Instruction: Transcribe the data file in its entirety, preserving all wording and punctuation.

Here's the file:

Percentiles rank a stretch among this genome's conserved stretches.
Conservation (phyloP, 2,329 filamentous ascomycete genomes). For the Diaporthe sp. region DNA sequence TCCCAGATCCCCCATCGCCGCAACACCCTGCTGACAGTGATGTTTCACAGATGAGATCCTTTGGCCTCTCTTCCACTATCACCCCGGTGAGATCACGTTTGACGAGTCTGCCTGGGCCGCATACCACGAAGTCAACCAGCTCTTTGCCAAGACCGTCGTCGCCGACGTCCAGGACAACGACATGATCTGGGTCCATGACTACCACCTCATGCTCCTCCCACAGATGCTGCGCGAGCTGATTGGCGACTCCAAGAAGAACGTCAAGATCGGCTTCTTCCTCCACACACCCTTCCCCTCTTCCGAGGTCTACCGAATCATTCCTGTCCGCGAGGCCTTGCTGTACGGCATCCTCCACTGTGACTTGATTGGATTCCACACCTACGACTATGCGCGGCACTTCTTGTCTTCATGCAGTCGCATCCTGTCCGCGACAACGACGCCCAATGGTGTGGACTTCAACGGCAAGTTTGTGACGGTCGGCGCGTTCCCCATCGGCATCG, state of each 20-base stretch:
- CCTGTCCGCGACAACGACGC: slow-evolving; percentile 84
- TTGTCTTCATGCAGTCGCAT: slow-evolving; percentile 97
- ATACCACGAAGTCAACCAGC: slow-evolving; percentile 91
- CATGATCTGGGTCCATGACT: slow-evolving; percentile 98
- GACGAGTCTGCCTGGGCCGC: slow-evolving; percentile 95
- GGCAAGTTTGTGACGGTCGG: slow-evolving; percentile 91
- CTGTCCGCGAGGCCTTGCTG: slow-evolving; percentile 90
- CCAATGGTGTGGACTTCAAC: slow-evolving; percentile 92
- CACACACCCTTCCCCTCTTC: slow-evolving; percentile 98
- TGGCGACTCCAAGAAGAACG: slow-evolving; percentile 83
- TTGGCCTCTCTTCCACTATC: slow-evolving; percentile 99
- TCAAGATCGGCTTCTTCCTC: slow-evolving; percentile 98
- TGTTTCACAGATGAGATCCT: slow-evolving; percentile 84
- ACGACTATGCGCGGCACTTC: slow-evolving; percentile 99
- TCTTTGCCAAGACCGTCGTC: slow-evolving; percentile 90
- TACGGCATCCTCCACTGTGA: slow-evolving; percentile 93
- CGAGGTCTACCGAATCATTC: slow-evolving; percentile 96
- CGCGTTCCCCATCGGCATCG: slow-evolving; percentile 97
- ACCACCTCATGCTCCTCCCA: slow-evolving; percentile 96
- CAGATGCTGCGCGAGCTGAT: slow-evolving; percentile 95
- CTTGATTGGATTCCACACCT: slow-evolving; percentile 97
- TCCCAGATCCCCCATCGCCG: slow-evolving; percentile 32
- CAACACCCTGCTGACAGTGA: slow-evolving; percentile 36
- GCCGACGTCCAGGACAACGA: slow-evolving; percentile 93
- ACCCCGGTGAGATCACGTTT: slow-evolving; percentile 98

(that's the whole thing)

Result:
Percentiles rank a stretch among this genome's conserved stretches.
Conservation (phyloP, 2,329 filamentous ascomycete genomes). For the Diaporthe sp. region DNA sequence TCCCAGATCCCCCATCGCCGCAACACCCTGCTGACAGTGATGTTTCACAGATGAGATCCTTTGGCCTCTCTTCCACTATCACCCCGGTGAGATCACGTTTGACGAGTCTGCCTGGGCCGCATACCACGAAGTCAACCAGCTCTTTGCCAAGACCGTCGTCGCCGACGTCCAGGACAACGACATGATCTGGGTCCATGACTACCACCTCATGCTCCTCCCACAGATGCTGCGCGAGCTGATTGGCGACTCCAAGAAGAACGTCAAGATCGGCTTCTTCCTCCACACACCCTTCCCCTCTTCCGAGGTCTACCGAATCATTCCTGTCCGCGAGGCCTTGCTGTACGGCATCCTCCACTGTGACTTGATTGGATTCCACACCTACGACTATGCGCGGCACTTCTTGTCTTCATGCAGTCGCATCCTGTCCGCGACAACGACGCCCAATGGTGTGGACTTCAACGGCAAGTTTGTGACGGTCGGCGCGTTCCCCATCGGCATCG, state of each 20-base stretch:
- CCTGTCCGCGACAACGACGC: slow-evolving; percentile 84
- TTGTCTTCATGCAGTCGCAT: slow-evolving; percentile 97
- ATACCACGAAGTCAACCAGC: slow-evolving; percentile 91
- CATGATCTGGGTCCATGACT: slow-evolving; percentile 98
- GACGAGTCTGCCTGGGCCGC: slow-evolving; percentile 95
- GGCAAGTTTGTGACGGTCGG: slow-evolving; percentile 91
- CTGTCCGCGAGGCCTTGCTG: slow-evolving; percentile 90
- CCAATGGTGTGGACTTCAAC: slow-evolving; percentile 92
- CACACACCCTTCCCCTCTTC: slow-evolving; percentile 98
- TGGCGACTCCAAGAAGAACG: slow-evolving; percentile 83
- TTGGCCTCTCTTCCACTATC: slow-evolving; percentile 99
- TCAAGATCGGCTTCTTCCTC: slow-evolving; percentile 98
- TGTTTCACAGATGAGATCCT: slow-evolving; percentile 84
- ACGACTATGCGCGGCACTTC: slow-evolving; percentile 99
- TCTTTGCCAAGACCGTCGTC: slow-evolving; percentile 90
- TACGGCATCCTCCACTGTGA: slow-evolving; percentile 93
- CGAGGTCTACCGAATCATTC: slow-evolving; percentile 96
- CGCGTTCCCCATCGGCATCG: slow-evolving; percentile 97
- ACCACCTCATGCTCCTCCCA: slow-evolving; percentile 96
- CAGATGCTGCGCGAGCTGAT: slow-evolving; percentile 95
- CTTGATTGGATTCCACACCT: slow-evolving; percentile 97
- TCCCAGATCCCCCATCGCCG: slow-evolving; percentile 32
- CAACACCCTGCTGACAGTGA: slow-evolving; percentile 36
- GCCGACGTCCAGGACAACGA: slow-evolving; percentile 93
- ACCCCGGTGAGATCACGTTT: slow-evolving; percentile 98